On this, our country’s birthday, Americans celebrate the day off from work with barbecues, all-American picnics, and fireworks displays that have become breathtaking, and a far cry from the sparse shower cones and sparklers of my youth.

Today, on July 4th, I talked with a very good friend of mine whose birthday is July 5th, the day after our country’s birthday.  It is an appropriate coincidence that they almost share their birthdays:  our beloved country, and an American hero, who loves his country.

Jack was a very young man during World War II when he was shot down over Germany and taken prisoner.  He spent two years in a Nazi prisoner of war stalag like the one that the history books document.  That in itself is fascinating:  it just seems that all of that part of history happened such a long time ago that it seems impossible to know someone who can talk about that bubble of time.  He doesn’t talk about it very often, and is often vague when he does speak of it.  But here is a page of history come to life, having stepped right out of the history book, to stand in front of me and be able to tell about those times.

I am in awe of Jack.  I cannot thank him enough for his love of and dedication to our country.  I cannot thank him enough for the sacrifices he made for our country and for his fellow Americans.  I cannot possibly repay him for the pain and suffering he endured as a prisoner of war.  He does not ask for any of these things, nor does he expect it.

But I can respect him.  I can honor him.  I can visit with him and listen to him with attentive humility, for in his gentleness, I am truly humbled.

One day, Jack and I were trying to resolve a problem and I was worried about the outcome’s impact on him.  He said, “Honey, as long as you don’t stab me with a knife, it’s just a small thing that I just don’t need to worry much about.”  This simple sentence was a revelation to me.  These words were spoken by a man who had experienced true worry, like the worry of being hunted by the Nazis around his downed plane.  By a man who had experienced the fright of a Nazi soldier sighting down his gun at him, forcing his surrender.  And by a man who had experienced true pain, like the pain of hunger in a stalag prisoner camp in the cold of Europe’s winter, or the pain of knowing that his loved ones thought him dead, or maybe worse, captured by a vicious enemy.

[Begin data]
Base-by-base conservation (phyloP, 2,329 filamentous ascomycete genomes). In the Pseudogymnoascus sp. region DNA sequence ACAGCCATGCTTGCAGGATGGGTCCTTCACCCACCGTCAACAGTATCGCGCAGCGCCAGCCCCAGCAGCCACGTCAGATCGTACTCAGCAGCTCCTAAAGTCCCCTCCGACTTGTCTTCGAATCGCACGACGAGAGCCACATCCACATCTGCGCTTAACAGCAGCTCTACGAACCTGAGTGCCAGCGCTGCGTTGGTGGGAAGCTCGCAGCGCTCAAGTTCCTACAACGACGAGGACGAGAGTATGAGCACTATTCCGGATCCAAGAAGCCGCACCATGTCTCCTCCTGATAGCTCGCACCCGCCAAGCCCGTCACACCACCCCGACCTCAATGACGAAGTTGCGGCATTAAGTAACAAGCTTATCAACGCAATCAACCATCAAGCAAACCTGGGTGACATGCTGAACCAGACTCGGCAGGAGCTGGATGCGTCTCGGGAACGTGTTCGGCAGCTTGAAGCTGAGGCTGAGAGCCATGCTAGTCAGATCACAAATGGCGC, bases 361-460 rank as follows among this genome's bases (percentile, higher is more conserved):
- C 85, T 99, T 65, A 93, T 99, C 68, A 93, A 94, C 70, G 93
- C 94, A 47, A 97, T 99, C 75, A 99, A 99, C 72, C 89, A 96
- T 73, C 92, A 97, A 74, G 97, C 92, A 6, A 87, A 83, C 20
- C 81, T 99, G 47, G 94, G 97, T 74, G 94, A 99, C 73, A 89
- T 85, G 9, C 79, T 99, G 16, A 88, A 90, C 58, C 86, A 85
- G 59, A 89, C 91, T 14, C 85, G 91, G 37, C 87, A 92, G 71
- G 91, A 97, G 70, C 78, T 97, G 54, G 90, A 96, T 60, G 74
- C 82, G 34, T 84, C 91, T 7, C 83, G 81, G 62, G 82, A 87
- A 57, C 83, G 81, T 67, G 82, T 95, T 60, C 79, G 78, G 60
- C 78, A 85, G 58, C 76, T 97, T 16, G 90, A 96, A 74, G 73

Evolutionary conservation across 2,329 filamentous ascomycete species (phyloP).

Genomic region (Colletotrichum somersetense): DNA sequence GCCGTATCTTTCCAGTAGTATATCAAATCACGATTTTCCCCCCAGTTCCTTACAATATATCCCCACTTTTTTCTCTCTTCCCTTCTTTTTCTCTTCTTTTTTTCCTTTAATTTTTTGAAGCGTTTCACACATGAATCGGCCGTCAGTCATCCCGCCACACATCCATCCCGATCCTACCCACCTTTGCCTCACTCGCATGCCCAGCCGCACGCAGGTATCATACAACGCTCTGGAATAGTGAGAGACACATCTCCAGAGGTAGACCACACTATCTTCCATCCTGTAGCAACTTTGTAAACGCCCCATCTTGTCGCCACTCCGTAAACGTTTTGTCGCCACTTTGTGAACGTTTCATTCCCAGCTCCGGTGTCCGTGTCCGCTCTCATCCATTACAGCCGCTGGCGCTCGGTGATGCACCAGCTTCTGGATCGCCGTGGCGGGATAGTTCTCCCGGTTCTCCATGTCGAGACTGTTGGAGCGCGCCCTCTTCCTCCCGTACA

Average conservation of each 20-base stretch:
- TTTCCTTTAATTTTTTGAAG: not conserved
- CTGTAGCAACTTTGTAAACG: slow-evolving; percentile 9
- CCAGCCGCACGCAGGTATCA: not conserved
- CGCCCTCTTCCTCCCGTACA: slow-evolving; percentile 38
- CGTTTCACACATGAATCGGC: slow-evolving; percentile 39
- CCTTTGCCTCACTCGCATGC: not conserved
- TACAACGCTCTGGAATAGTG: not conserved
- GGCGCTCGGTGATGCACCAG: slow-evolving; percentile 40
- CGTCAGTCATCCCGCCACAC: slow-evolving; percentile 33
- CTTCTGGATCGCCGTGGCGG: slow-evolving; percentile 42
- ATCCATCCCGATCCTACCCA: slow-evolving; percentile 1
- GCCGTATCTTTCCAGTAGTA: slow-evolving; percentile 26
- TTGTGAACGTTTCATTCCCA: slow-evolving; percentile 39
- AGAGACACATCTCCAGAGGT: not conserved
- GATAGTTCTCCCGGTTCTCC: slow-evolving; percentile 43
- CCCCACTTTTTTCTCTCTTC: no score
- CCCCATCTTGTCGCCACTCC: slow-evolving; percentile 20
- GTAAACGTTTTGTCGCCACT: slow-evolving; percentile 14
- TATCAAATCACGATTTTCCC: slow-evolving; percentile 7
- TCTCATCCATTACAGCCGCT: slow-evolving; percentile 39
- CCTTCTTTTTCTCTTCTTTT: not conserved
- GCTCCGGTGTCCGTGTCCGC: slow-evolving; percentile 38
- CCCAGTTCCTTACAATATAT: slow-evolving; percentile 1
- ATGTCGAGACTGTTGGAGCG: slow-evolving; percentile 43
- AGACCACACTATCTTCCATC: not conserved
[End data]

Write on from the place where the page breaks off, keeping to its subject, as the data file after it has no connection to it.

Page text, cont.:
Once you put life’s worries into perspective, some things seem inconsequential.  My worry, pain, and fright seem like nothing compared to what Jack has seen and experienced, all on behalf of our country and our freedom.

Our freedom.  So many take it for granted, or think that the phrase ‘freedom’ somehow translates to ‘entitled.’  If anyone was entitled to something, it would be this great American, Jack, for all that he has done for us.  If anyone was entitled to command respect of fellow Americans, it is this American hero and all the other heroes just like him, however young or old.

Fellow Americans, your empowerment is only possible because of Americans like my friend Jack.  Be humble.  Be thankful.  Be kind.  Because the saying “There but for the grace of God, go I” was never truer than it is now, today, in our country.

Thank you Jack, for all that you have done for this, our beloved country, and for the insight that you’ve given me on being a kinder and humbler American.

Copyright © 2011, Maura White. All rights reserved.

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